IMAGES: Athens 2004 canoe/kayak venue by Milos Bicanski; Athens 2004 training pool by Associated Press; London 2012 Aquatics Centre by Zaha Hadid Architects; Wenlock and Mandeville, the London 2012 Olympic Mascots via Rainbow Productions; Beijing 2008 velodrome by REUTERS/David Gray; Athens 2004 baseball stadium by Jai Mexis & Partners via This American Life.

Monumental evidence of wealth-destroying “tournaments of value” in the Middle Anthropocene

Greeks “smug” on referendum anniversary

“Look at how we celebrated our result,” urges Toula, a political science student, “beautiful proud Greek women dancing traditional dances in the squares, not tattooed hooligans with prison haircuts telling their neighbours to ‘go home'”.

On the streets of Athens this week, Greeks are forgetting their financial woes for a moment to bask in the unmistakable glow of smugness, as the surprise result of the United Kingdom’s Brexit referendum throws the country into turmoil. Commentators have noted the parallels between the Brexit referendum, and the “Greferendum” of exactly one year ago, but the result appears to have confounded everyone, including the Greeks. Sick of being maligned as the lazy, disorganised and politically immature teenagers of Europe, they are now revelling in the spectacle of the notoriously phlegmatic northern European nation coming spectacularly off the rails in a slow motion train wreck after voting to leave the European Union.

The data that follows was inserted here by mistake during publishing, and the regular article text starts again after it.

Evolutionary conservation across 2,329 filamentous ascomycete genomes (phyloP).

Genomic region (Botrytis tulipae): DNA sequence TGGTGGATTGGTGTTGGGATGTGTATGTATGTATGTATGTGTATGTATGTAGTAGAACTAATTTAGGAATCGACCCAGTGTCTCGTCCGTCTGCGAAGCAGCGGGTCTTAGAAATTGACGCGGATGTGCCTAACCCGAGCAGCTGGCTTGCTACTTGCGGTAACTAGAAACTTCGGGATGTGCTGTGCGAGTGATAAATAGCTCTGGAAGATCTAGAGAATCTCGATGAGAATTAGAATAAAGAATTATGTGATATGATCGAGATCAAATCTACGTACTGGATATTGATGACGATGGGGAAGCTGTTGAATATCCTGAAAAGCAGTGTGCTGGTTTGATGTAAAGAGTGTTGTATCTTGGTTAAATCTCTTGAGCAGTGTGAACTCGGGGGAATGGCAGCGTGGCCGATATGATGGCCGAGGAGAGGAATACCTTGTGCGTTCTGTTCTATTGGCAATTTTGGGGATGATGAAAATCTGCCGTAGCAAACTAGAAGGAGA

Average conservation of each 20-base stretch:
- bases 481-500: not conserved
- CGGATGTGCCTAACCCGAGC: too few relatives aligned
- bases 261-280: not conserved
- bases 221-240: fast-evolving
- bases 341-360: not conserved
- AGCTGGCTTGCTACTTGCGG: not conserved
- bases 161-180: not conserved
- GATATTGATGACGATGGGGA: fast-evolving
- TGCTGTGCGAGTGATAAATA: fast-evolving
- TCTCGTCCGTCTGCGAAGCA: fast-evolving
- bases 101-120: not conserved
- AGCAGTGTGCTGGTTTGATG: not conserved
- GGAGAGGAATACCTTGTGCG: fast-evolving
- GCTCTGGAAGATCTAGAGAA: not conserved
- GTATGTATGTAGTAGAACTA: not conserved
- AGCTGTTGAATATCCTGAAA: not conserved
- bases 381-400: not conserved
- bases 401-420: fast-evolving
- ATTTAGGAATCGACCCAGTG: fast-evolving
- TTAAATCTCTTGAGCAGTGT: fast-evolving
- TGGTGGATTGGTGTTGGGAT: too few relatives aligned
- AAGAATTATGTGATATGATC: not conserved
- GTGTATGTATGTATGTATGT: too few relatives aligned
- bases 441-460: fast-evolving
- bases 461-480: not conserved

The Greek Prime Minister quickly seized the national mood with a series of tweets celebrating last summer’s NO (OXI) vote (“Our people’s NO, paramount act of resistance to the Euro-priesthood of austerity”), with which Greece similarly rejected the sinister embrace of the Brussels elite.

Greeks have been watching the fallout from the UK’s Brexit vote with the kind of shocked bemusement normally reserved for viral videos of an anaconda swallowing an elephant, or a small child falling head-first into a piranha tank after being hit by a frisbee. For generations the “Egglezos” (the Englishman) has stood as a byword for gentlemanly good manners, common sense and punctuality. Now they watch the nation they associate with the Queen, Winston Churchill and James Bond descend into the more familiar territory of Benny Hill and Mr Bean, but with a distinct flavour of the Weimar Republic.